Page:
I’m pretty confident that if you asked anyone who has ever owned a rental property you would get an overwhelming response that it’s not as lucrative or easy as they thought it would be. In fact, owning a rental property can be a major pain, and end up costing you a ton of money!
I certainly don’t mean to be a “D and E Insurance Groupebbie D and E Insurance Groupowner”, and I know that if it’s done right it can be lucrative, but from an insurance agent’s perspective, I don’t see a lot of people doing it right.
So you’re probably thinking, “Well Chris, you are an insurance agent. What do you know about real estate or rental properties? Why should I take advice from you?”
I’m not a real estate agent, and I don’t own a rental property. However, several of my friends/family/clients/co-workers own rentals, and because I insure a bunch of their properties, I’ve had a first hand account of the process, and I’ve learned what to do, and what not to do.
1.) D and E Insurance Groupo your due diligence on the rental property
This is undoubtedly the biggest mistake I see landlords make. They are in such a rush to make money, they don’t pay enough attention to the property. I get it–you want to buy the cheapest property possible so you can turn the biggest profit. The problem with that is, the property is cheap for a reason. It has problems–lots of problems.
Many people buy properties in low income areas, with hopes of re-painting the walls every 5 years and making some rent money. The problem is, that’s the exact type of property that insurance companies don’t want to take a risk on.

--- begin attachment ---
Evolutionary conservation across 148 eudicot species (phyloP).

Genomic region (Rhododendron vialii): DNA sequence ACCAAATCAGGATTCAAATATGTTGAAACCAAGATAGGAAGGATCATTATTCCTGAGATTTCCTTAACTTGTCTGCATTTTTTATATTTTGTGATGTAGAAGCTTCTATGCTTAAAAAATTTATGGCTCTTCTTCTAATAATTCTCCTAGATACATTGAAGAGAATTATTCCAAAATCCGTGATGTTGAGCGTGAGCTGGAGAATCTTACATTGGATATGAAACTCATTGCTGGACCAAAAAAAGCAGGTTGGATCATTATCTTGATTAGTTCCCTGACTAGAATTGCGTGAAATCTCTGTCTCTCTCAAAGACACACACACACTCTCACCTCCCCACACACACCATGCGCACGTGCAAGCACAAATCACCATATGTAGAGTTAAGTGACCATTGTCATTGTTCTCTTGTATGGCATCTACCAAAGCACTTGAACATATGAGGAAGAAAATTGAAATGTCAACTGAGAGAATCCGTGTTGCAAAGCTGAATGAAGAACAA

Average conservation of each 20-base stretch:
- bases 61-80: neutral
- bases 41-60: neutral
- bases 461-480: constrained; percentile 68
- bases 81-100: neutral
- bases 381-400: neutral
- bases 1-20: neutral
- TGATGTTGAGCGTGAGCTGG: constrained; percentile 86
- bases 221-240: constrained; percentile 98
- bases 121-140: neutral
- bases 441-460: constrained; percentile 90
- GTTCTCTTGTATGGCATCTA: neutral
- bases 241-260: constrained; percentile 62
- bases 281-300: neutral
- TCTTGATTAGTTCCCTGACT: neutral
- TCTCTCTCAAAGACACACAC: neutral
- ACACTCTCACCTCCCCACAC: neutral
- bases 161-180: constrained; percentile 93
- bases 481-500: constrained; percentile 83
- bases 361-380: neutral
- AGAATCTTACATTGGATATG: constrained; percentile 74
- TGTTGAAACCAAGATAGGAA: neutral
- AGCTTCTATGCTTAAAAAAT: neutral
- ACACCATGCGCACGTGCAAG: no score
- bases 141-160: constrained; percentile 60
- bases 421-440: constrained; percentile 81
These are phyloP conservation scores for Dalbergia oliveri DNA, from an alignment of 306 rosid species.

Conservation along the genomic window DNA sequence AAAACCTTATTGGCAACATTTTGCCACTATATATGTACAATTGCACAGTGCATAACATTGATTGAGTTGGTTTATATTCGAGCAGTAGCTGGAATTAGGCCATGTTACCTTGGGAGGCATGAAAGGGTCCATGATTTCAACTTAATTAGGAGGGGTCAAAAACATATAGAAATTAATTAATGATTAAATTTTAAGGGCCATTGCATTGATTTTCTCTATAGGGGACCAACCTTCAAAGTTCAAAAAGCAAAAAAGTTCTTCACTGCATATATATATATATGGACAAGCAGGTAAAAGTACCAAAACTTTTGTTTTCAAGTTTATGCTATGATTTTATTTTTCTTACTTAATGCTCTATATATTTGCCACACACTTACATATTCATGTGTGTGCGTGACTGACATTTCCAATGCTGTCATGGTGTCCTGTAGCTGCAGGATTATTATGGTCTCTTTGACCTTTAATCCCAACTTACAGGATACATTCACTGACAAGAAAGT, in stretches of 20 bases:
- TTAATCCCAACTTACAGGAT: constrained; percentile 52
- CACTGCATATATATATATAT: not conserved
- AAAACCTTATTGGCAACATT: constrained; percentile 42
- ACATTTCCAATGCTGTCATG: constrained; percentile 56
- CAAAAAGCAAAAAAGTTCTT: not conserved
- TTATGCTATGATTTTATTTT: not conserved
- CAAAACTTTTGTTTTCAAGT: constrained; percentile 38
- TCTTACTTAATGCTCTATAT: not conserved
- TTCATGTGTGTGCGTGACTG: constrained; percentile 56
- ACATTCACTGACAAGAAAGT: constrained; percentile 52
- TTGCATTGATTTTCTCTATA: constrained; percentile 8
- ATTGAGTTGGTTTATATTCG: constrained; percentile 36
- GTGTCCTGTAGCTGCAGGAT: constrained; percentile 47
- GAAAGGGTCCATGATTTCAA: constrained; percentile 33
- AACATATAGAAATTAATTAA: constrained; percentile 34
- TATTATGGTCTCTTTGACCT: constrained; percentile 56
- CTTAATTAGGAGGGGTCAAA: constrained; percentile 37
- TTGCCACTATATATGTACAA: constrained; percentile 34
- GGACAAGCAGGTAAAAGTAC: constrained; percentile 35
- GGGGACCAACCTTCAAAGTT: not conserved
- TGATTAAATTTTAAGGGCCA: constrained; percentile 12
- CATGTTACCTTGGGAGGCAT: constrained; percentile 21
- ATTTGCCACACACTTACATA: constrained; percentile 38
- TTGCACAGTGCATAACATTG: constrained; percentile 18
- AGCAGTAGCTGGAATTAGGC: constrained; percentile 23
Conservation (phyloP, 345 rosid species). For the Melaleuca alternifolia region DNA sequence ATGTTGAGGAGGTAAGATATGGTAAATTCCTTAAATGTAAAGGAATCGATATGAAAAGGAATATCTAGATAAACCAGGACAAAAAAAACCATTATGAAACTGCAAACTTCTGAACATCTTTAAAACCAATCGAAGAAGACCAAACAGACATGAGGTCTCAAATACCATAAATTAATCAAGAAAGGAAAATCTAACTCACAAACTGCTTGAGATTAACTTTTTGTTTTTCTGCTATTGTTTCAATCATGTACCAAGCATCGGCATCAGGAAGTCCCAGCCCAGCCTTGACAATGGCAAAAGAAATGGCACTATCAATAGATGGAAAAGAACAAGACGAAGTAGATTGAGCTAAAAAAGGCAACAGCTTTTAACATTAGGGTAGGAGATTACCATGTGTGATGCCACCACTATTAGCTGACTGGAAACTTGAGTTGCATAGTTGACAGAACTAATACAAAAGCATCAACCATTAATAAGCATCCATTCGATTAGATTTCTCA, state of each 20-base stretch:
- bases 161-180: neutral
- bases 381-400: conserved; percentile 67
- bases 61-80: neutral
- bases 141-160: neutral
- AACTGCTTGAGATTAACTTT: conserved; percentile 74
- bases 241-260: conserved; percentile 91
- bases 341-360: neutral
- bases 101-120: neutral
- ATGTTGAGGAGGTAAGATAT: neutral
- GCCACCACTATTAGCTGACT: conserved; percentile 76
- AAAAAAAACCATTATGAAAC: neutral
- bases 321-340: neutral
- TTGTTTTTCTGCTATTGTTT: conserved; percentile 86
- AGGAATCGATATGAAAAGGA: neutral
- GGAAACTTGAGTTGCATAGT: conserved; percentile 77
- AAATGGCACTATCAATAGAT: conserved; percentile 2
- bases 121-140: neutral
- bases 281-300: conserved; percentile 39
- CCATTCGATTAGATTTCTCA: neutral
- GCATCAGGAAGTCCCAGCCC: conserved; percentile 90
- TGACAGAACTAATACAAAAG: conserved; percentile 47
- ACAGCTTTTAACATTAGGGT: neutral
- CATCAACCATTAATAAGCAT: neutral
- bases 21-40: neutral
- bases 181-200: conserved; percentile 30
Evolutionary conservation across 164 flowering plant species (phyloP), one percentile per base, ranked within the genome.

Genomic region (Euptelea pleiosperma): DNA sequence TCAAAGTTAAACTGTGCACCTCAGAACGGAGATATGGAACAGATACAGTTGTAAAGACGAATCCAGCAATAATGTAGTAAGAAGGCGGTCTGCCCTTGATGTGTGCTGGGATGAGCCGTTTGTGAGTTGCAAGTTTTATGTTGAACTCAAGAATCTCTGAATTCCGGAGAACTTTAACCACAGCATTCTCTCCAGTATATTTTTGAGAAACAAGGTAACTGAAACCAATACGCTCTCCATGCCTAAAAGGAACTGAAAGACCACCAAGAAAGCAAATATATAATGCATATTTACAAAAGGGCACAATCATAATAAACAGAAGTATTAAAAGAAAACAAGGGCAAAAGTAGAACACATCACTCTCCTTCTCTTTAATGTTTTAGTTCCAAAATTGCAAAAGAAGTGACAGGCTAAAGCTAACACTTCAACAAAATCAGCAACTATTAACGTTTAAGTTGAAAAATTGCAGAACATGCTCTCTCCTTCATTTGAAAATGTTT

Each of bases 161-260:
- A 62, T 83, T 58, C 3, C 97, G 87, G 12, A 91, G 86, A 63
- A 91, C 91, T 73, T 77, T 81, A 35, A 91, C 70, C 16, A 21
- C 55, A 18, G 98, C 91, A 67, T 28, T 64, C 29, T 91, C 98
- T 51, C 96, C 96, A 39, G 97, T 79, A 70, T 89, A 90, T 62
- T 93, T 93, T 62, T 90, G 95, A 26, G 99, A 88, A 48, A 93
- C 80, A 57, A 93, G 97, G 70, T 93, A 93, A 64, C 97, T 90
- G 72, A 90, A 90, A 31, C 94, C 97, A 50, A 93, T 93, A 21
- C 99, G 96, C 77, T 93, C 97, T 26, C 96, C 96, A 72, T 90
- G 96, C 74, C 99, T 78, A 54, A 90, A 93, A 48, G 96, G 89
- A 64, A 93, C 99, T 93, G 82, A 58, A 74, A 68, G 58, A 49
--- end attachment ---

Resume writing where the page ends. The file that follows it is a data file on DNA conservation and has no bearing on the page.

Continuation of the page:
Be very careful with the “as-is” property too. Unless you have money to burn, stay away. You are almost always going to spend more money than you think. Most “as-is” properties are either forecloser’s or properties that have been vacant/abandoned.
If you don’t know what to look for in a rental, hire a trusted 3rd party home inspector and make sure everything, and I mean everything checks out. D and E Insurance Groupon’t leave any stone unturned.
Everything must be up to code before you have a tenant in the house. Period. If it’s not, make it up to code.
In particular, you need to make sure the wiring, plumbing, heating, and roof are all “problem-free”, and that they’ve been upgraded or updated within the past 10 years. I’ve seen more problems with those three things than anything else, and you are putting yourself (lawsuit), and your tenant at risk if they aren’t in good working condition.
And whatever you do, make sure there are no mold problems. D and E Insurance Groupon’t just assume there isn’t. You need to test the house, and document it. Mold can kill–literally.
Of course, you may want to walk away from a property because it might be cost-prohibitive to bring everything up to code, and that’s something that only you can decide, but before you buy a rental property and put get a tenant, do your due diligence on the home.
It’s worth the time and effort.
2.) Have written contracts in place
Find a lawyer and pay his/her fee. Trust me it’s worth it. You can’t just tell your tentant, “You break it, you buy it”. You need to have a written rental contract and lease in place.
If at all possible, don’t sign less than a 12 month lease, and make sure your tenant thoroughly understands the terms of the contract. D and E Insurance Groupon’t be lazy and just have them sign it without explaining everything first.
You can save yourself a lot of time, money, and hassle if you do this, and it will show the tenant that you are serious, and that they will be held accountable for the property.
3.) Thoroughly screen your tenants
Rarely have I seen someone screen their tenant(s). Most landlords are so worried about getting someone in the property to pay rent, that they fail to check the people/person out.